The ring of fire is the playful pet name we gave the last annular solar eclipse visible to Sri Lanka for the next 10 years. So, when they asked me if I would like to go to Jaffna to be a part of the national observation camp for this momentous event, I obviously said yes without a moment’s hesitation. We tested our equipments for days. Then a ten-men strong team from the Astronomical Society of University of Colombo and FOS Media headed out to Jaffna. We had Prof. Chandana Jayarathne, the head of the Astronomy and Space Science Unit, in our university to guide us. It was the morning of the day before the eclipse.
We had an uneventful journey to Jaffna. We set off at about 6.00 am. A few rounds of cards, an odd song here and there was all we had to entertain ourselves within the confines of that luxury bus. Of course, it didn’t help that the middle section of the bus was totally occupied by a bunch of school kids who joined us. Prof. Chandana Jayarathne and his family, and Dr. Michael Gavrilov, the chairman of the International Astronomy Olympiad Association, occupied the front. The gang of ten (10 කල්ලිය) comprised of Subodha Rangana – a master’s student; 5 third-year students: Lahiru Aththudawa, Sanjula Dasunpriya, Gamitha Senanayake, Sarith Pathmila and Pranith Madubashana; 2 second-year students: Rifath Farook and Uditha Weerasinghe; and a couple of first years: Sasanka Kavinda and Pasindu Maduranga.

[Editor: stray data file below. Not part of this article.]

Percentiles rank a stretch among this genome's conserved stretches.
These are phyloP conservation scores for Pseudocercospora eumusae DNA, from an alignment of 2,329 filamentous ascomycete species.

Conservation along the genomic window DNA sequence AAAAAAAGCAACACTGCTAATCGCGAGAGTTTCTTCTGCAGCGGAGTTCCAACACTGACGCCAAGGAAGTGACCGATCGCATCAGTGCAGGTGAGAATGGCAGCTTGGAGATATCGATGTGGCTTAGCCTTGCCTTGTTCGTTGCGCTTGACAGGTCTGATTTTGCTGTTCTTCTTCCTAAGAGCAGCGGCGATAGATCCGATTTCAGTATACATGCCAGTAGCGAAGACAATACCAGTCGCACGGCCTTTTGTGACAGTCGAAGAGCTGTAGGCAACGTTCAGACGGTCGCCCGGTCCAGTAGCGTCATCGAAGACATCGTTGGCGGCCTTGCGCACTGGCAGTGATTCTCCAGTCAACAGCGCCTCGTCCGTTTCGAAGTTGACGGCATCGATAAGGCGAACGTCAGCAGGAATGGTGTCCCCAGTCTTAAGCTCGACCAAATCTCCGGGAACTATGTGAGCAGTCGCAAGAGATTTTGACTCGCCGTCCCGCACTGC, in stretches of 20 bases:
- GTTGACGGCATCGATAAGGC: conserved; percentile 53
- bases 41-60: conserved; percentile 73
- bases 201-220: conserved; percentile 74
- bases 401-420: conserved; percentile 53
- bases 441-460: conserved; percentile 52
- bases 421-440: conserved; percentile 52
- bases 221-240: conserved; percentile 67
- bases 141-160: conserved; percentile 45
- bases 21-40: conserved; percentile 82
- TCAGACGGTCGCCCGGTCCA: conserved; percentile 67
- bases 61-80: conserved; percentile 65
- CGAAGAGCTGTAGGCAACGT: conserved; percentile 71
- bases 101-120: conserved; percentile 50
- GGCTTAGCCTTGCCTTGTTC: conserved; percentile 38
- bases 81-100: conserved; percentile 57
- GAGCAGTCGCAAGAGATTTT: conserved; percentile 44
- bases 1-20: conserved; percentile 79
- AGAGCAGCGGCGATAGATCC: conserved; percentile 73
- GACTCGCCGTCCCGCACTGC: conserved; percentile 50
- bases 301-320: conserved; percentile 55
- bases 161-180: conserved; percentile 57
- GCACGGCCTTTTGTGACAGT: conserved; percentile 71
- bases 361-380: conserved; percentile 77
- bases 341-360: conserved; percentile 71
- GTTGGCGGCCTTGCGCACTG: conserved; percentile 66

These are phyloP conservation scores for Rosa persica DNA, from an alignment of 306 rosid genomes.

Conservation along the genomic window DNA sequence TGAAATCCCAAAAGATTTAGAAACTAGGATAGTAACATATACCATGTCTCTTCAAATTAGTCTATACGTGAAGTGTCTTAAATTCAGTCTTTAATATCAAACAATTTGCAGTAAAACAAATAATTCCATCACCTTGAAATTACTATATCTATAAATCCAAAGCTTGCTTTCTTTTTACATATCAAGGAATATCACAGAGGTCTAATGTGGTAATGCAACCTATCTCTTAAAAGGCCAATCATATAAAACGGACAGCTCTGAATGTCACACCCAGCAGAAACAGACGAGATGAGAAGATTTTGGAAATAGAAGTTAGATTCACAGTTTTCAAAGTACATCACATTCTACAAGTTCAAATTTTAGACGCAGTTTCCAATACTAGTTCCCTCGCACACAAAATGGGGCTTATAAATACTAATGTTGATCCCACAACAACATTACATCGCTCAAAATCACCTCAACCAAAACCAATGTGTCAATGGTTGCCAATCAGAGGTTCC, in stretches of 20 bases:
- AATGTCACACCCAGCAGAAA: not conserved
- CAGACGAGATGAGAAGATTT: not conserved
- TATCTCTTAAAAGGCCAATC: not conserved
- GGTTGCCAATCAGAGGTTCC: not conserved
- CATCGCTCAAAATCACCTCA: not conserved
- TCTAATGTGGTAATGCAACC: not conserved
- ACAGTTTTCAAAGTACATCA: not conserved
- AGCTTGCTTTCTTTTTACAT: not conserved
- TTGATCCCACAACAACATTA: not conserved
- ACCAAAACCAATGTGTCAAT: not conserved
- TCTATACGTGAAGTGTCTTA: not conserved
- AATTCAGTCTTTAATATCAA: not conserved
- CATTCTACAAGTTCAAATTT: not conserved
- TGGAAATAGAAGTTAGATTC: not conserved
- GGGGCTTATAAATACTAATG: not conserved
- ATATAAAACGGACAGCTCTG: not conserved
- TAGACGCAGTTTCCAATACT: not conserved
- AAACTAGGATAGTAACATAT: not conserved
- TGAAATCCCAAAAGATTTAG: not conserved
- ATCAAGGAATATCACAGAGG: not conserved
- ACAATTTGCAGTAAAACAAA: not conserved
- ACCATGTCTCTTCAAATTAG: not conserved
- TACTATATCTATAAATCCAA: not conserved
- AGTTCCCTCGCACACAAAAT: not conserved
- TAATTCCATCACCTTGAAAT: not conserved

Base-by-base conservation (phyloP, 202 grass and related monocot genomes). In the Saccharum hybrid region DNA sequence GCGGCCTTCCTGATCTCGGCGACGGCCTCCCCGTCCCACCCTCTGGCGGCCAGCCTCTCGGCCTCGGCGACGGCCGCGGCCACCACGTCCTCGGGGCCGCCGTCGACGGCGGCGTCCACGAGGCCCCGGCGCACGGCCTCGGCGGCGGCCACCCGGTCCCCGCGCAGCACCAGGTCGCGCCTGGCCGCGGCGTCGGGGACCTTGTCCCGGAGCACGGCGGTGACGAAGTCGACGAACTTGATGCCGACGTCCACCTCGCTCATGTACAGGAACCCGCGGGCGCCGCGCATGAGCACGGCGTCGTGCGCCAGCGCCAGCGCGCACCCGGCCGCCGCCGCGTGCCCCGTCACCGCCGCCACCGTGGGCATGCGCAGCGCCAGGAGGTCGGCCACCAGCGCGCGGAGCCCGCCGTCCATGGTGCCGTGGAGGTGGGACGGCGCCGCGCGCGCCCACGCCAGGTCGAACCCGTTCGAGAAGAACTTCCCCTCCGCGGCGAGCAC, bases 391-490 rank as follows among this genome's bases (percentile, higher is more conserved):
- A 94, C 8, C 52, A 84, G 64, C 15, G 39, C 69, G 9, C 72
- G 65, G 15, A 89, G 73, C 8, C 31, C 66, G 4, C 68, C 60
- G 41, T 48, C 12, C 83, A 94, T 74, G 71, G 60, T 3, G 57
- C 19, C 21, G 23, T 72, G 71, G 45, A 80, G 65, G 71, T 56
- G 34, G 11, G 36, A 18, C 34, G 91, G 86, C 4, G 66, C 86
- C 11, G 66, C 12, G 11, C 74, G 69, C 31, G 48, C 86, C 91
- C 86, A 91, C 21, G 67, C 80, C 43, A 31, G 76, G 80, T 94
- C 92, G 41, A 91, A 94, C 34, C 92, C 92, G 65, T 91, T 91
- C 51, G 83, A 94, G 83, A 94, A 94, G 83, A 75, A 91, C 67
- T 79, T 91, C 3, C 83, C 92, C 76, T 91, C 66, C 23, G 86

We arrived in Jaffna around 4 pm in the afternoon and headed straight for lunch. The organizers had set us up lunch at two different places: one venue for the students, and another venue for the others. So, after a small confusion about accommodation, we settled down with the 10 කල්ලිය, Dr. Gavrilov, Prof. Chandana and his family at the Bright Inn. The rest had to stay at a nondescript facility just down the road.
After a quick wash, we managed to get a van from University of Jaffna to take our most critical equipment to the site for one last round of testing. However, our testing was cut short because the van had to be deployed elsewhere before we could even set up our gear. We barely managed to convince them to give us enough time to find a place with a good Wi-Fi signal for the live webcast.
After returning to our base at Bright Inn, we started charging the batteries of our equipment, and set off to find the Rio Ice Cream House. Minutes later, we were gulping down all sorts of different flavours of ice cream. On our return, we did a mock live webcast. I blurted out random facts that came to my mind about the big event the next day. That was for the team in Colombo to test share a live stream to the newly created Astronomy society website (https://astrsoc.cmb.ac.lk/). We had dinner next. Then, we had an intense effort to get the Arduino chip for a research project to work properly. A few rounds of Mafia ensued. But soon enough, we all slept. That was despite the excitement and anticipation of the spectacle that would be known as the Ring of Fire.
Image Credits: Sarith Pathmila, Sasanka Kavina and FOS Media
Stay tuned for part 2 where we cover the entire solar eclipse from the University of Jaffna playgrounds.